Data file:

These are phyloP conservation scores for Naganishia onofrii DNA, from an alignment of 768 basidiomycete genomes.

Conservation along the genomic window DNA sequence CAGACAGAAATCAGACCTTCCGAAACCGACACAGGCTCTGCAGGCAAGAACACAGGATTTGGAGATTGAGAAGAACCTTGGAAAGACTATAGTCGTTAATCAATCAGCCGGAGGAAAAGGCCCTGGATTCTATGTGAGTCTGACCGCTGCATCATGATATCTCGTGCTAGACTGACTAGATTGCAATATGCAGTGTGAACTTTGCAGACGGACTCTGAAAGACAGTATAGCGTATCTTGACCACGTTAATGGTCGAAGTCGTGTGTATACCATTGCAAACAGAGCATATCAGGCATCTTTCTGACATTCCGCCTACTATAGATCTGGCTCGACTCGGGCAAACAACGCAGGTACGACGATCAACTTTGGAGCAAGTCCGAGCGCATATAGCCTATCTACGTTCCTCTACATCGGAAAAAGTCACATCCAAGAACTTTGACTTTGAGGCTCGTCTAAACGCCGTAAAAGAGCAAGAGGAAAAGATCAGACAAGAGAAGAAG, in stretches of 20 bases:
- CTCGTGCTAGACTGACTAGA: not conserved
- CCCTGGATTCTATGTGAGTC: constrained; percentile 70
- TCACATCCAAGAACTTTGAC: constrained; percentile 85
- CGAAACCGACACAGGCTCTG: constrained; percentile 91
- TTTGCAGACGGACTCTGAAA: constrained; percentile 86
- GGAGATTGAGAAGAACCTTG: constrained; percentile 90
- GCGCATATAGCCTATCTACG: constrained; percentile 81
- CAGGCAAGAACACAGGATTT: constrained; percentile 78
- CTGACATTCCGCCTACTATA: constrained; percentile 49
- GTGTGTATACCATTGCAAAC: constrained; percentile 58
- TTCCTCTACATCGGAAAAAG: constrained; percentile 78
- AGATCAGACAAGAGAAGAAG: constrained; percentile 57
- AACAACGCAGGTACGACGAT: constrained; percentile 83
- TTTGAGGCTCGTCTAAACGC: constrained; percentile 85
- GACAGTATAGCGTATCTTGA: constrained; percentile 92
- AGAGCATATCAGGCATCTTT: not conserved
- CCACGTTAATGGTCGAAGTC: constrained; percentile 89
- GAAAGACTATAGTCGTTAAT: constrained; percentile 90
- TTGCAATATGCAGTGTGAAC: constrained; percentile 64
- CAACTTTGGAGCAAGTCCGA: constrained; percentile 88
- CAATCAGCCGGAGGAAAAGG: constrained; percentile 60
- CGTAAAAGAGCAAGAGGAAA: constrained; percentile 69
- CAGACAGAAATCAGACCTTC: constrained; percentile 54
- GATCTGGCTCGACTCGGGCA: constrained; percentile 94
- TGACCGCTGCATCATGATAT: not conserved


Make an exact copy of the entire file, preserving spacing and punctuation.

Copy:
These are phyloP conservation scores for Naganishia onofrii DNA, from an alignment of 768 basidiomycete genomes.

Conservation along the genomic window DNA sequence CAGACAGAAATCAGACCTTCCGAAACCGACACAGGCTCTGCAGGCAAGAACACAGGATTTGGAGATTGAGAAGAACCTTGGAAAGACTATAGTCGTTAATCAATCAGCCGGAGGAAAAGGCCCTGGATTCTATGTGAGTCTGACCGCTGCATCATGATATCTCGTGCTAGACTGACTAGATTGCAATATGCAGTGTGAACTTTGCAGACGGACTCTGAAAGACAGTATAGCGTATCTTGACCACGTTAATGGTCGAAGTCGTGTGTATACCATTGCAAACAGAGCATATCAGGCATCTTTCTGACATTCCGCCTACTATAGATCTGGCTCGACTCGGGCAAACAACGCAGGTACGACGATCAACTTTGGAGCAAGTCCGAGCGCATATAGCCTATCTACGTTCCTCTACATCGGAAAAAGTCACATCCAAGAACTTTGACTTTGAGGCTCGTCTAAACGCCGTAAAAGAGCAAGAGGAAAAGATCAGACAAGAGAAGAAG, in stretches of 20 bases:
- CTCGTGCTAGACTGACTAGA: not conserved
- CCCTGGATTCTATGTGAGTC: constrained; percentile 70
- TCACATCCAAGAACTTTGAC: constrained; percentile 85
- CGAAACCGACACAGGCTCTG: constrained; percentile 91
- TTTGCAGACGGACTCTGAAA: constrained; percentile 86
- GGAGATTGAGAAGAACCTTG: constrained; percentile 90
- GCGCATATAGCCTATCTACG: constrained; percentile 81
- CAGGCAAGAACACAGGATTT: constrained; percentile 78
- CTGACATTCCGCCTACTATA: constrained; percentile 49
- GTGTGTATACCATTGCAAAC: constrained; percentile 58
- TTCCTCTACATCGGAAAAAG: constrained; percentile 78
- AGATCAGACAAGAGAAGAAG: constrained; percentile 57
- AACAACGCAGGTACGACGAT: constrained; percentile 83
- TTTGAGGCTCGTCTAAACGC: constrained; percentile 85
- GACAGTATAGCGTATCTTGA: constrained; percentile 92
- AGAGCATATCAGGCATCTTT: not conserved
- CCACGTTAATGGTCGAAGTC: constrained; percentile 89
- GAAAGACTATAGTCGTTAAT: constrained; percentile 90
- TTGCAATATGCAGTGTGAAC: constrained; percentile 64
- CAACTTTGGAGCAAGTCCGA: constrained; percentile 88
- CAATCAGCCGGAGGAAAAGG: constrained; percentile 60
- CGTAAAAGAGCAAGAGGAAA: constrained; percentile 69
- CAGACAGAAATCAGACCTTC: constrained; percentile 54
- GATCTGGCTCGACTCGGGCA: constrained; percentile 94
- TGACCGCTGCATCATGATAT: not conserved